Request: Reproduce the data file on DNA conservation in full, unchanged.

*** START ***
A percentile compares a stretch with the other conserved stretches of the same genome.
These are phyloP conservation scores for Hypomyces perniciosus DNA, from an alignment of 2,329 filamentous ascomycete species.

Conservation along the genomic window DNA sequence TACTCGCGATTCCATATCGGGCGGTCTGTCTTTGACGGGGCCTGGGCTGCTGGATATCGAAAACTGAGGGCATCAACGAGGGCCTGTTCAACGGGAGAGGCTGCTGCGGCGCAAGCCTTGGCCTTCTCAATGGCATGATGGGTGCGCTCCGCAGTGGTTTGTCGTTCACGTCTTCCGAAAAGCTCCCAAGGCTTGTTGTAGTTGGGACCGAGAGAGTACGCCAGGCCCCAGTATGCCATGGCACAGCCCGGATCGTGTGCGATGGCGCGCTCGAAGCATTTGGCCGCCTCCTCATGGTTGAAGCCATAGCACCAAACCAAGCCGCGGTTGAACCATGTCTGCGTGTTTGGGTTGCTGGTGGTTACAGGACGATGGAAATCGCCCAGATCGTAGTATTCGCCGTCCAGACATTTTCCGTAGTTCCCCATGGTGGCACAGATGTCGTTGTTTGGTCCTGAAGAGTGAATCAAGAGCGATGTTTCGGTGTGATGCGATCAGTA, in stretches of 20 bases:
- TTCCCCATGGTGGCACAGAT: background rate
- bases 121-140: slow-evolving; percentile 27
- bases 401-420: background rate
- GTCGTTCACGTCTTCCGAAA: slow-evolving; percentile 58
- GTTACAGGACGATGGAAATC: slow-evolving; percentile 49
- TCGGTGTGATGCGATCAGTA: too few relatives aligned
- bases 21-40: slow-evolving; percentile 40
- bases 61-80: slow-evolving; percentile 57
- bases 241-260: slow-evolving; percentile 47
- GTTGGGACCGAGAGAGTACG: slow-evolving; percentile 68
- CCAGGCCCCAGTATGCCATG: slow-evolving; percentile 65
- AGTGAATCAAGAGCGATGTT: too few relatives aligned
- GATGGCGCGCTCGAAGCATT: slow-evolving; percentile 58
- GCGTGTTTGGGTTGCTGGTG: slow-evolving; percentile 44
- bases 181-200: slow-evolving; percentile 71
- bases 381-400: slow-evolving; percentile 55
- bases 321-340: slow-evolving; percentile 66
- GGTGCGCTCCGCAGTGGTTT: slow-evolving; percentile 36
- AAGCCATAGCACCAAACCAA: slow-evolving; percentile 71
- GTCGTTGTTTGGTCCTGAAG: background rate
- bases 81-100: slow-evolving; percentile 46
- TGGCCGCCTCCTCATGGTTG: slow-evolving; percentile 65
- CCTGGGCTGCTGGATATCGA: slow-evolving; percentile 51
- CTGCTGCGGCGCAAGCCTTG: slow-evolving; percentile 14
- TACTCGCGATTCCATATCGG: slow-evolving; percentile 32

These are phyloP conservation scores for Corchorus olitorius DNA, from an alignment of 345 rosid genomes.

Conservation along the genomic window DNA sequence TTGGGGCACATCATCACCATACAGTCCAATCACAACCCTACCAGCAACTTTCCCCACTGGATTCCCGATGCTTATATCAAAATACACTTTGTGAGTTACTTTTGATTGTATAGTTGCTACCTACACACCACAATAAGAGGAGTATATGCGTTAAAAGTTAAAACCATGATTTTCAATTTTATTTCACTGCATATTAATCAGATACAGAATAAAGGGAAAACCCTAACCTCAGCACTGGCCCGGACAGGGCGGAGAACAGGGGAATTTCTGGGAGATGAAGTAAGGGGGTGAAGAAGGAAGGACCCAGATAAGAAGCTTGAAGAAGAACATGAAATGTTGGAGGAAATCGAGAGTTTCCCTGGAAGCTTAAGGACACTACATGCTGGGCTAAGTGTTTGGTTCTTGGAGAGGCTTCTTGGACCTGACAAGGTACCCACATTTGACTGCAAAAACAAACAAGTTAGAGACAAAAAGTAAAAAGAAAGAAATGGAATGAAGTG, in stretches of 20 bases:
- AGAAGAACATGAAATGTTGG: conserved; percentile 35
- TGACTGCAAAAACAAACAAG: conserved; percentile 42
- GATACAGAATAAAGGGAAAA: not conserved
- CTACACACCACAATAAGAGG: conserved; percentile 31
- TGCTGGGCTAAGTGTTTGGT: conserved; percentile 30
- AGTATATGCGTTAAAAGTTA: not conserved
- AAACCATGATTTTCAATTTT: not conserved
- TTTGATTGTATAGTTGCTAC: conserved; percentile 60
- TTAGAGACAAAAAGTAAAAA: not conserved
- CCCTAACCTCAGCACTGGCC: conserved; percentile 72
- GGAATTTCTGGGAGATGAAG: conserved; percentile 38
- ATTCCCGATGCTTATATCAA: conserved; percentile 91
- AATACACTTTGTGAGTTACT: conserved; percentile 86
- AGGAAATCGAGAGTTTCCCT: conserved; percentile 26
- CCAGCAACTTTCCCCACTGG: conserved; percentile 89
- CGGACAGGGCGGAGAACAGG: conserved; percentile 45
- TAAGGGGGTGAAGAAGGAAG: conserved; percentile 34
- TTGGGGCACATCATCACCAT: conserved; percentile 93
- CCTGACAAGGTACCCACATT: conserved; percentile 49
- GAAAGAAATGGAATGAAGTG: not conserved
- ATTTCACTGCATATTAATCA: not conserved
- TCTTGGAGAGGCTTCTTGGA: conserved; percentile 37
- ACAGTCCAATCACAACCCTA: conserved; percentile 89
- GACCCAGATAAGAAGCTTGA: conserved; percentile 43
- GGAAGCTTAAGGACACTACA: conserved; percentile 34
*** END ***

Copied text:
A percentile compares a stretch with the other conserved stretches of the same genome.
These are phyloP conservation scores for Hypomyces perniciosus DNA, from an alignment of 2,329 filamentous ascomycete species.

Conservation along the genomic window DNA sequence TACTCGCGATTCCATATCGGGCGGTCTGTCTTTGACGGGGCCTGGGCTGCTGGATATCGAAAACTGAGGGCATCAACGAGGGCCTGTTCAACGGGAGAGGCTGCTGCGGCGCAAGCCTTGGCCTTCTCAATGGCATGATGGGTGCGCTCCGCAGTGGTTTGTCGTTCACGTCTTCCGAAAAGCTCCCAAGGCTTGTTGTAGTTGGGACCGAGAGAGTACGCCAGGCCCCAGTATGCCATGGCACAGCCCGGATCGTGTGCGATGGCGCGCTCGAAGCATTTGGCCGCCTCCTCATGGTTGAAGCCATAGCACCAAACCAAGCCGCGGTTGAACCATGTCTGCGTGTTTGGGTTGCTGGTGGTTACAGGACGATGGAAATCGCCCAGATCGTAGTATTCGCCGTCCAGACATTTTCCGTAGTTCCCCATGGTGGCACAGATGTCGTTGTTTGGTCCTGAAGAGTGAATCAAGAGCGATGTTTCGGTGTGATGCGATCAGTA, in stretches of 20 bases:
- TTCCCCATGGTGGCACAGAT: background rate
- bases 121-140: slow-evolving; percentile 27
- bases 401-420: background rate
- GTCGTTCACGTCTTCCGAAA: slow-evolving; percentile 58
- GTTACAGGACGATGGAAATC: slow-evolving; percentile 49
- TCGGTGTGATGCGATCAGTA: too few relatives aligned
- bases 21-40: slow-evolving; percentile 40
- bases 61-80: slow-evolving; percentile 57
- bases 241-260: slow-evolving; percentile 47
- GTTGGGACCGAGAGAGTACG: slow-evolving; percentile 68
- CCAGGCCCCAGTATGCCATG: slow-evolving; percentile 65
- AGTGAATCAAGAGCGATGTT: too few relatives aligned
- GATGGCGCGCTCGAAGCATT: slow-evolving; percentile 58
- GCGTGTTTGGGTTGCTGGTG: slow-evolving; percentile 44
- bases 181-200: slow-evolving; percentile 71
- bases 381-400: slow-evolving; percentile 55
- bases 321-340: slow-evolving; percentile 66
- GGTGCGCTCCGCAGTGGTTT: slow-evolving; percentile 36
- AAGCCATAGCACCAAACCAA: slow-evolving; percentile 71
- GTCGTTGTTTGGTCCTGAAG: background rate
- bases 81-100: slow-evolving; percentile 46
- TGGCCGCCTCCTCATGGTTG: slow-evolving; percentile 65
- CCTGGGCTGCTGGATATCGA: slow-evolving; percentile 51
- CTGCTGCGGCGCAAGCCTTG: slow-evolving; percentile 14
- TACTCGCGATTCCATATCGG: slow-evolving; percentile 32

These are phyloP conservation scores for Corchorus olitorius DNA, from an alignment of 345 rosid genomes.

Conservation along the genomic window DNA sequence TTGGGGCACATCATCACCATACAGTCCAATCACAACCCTACCAGCAACTTTCCCCACTGGATTCCCGATGCTTATATCAAAATACACTTTGTGAGTTACTTTTGATTGTATAGTTGCTACCTACACACCACAATAAGAGGAGTATATGCGTTAAAAGTTAAAACCATGATTTTCAATTTTATTTCACTGCATATTAATCAGATACAGAATAAAGGGAAAACCCTAACCTCAGCACTGGCCCGGACAGGGCGGAGAACAGGGGAATTTCTGGGAGATGAAGTAAGGGGGTGAAGAAGGAAGGACCCAGATAAGAAGCTTGAAGAAGAACATGAAATGTTGGAGGAAATCGAGAGTTTCCCTGGAAGCTTAAGGACACTACATGCTGGGCTAAGTGTTTGGTTCTTGGAGAGGCTTCTTGGACCTGACAAGGTACCCACATTTGACTGCAAAAACAAACAAGTTAGAGACAAAAAGTAAAAAGAAAGAAATGGAATGAAGTG, in stretches of 20 bases:
- AGAAGAACATGAAATGTTGG: conserved; percentile 35
- TGACTGCAAAAACAAACAAG: conserved; percentile 42
- GATACAGAATAAAGGGAAAA: not conserved
- CTACACACCACAATAAGAGG: conserved; percentile 31
- TGCTGGGCTAAGTGTTTGGT: conserved; percentile 30
- AGTATATGCGTTAAAAGTTA: not conserved
- AAACCATGATTTTCAATTTT: not conserved
- TTTGATTGTATAGTTGCTAC: conserved; percentile 60
- TTAGAGACAAAAAGTAAAAA: not conserved
- CCCTAACCTCAGCACTGGCC: conserved; percentile 72
- GGAATTTCTGGGAGATGAAG: conserved; percentile 38
- ATTCCCGATGCTTATATCAA: conserved; percentile 91
- AATACACTTTGTGAGTTACT: conserved; percentile 86
- AGGAAATCGAGAGTTTCCCT: conserved; percentile 26
- CCAGCAACTTTCCCCACTGG: conserved; percentile 89
- CGGACAGGGCGGAGAACAGG: conserved; percentile 45
- TAAGGGGGTGAAGAAGGAAG: conserved; percentile 34
- TTGGGGCACATCATCACCAT: conserved; percentile 93
- CCTGACAAGGTACCCACATT: conserved; percentile 49
- GAAAGAAATGGAATGAAGTG: not conserved
- ATTTCACTGCATATTAATCA: not conserved
- TCTTGGAGAGGCTTCTTGGA: conserved; percentile 37
- ACAGTCCAATCACAACCCTA: conserved; percentile 89
- GACCCAGATAAGAAGCTTGA: conserved; percentile 43
- GGAAGCTTAAGGACACTACA: conserved; percentile 34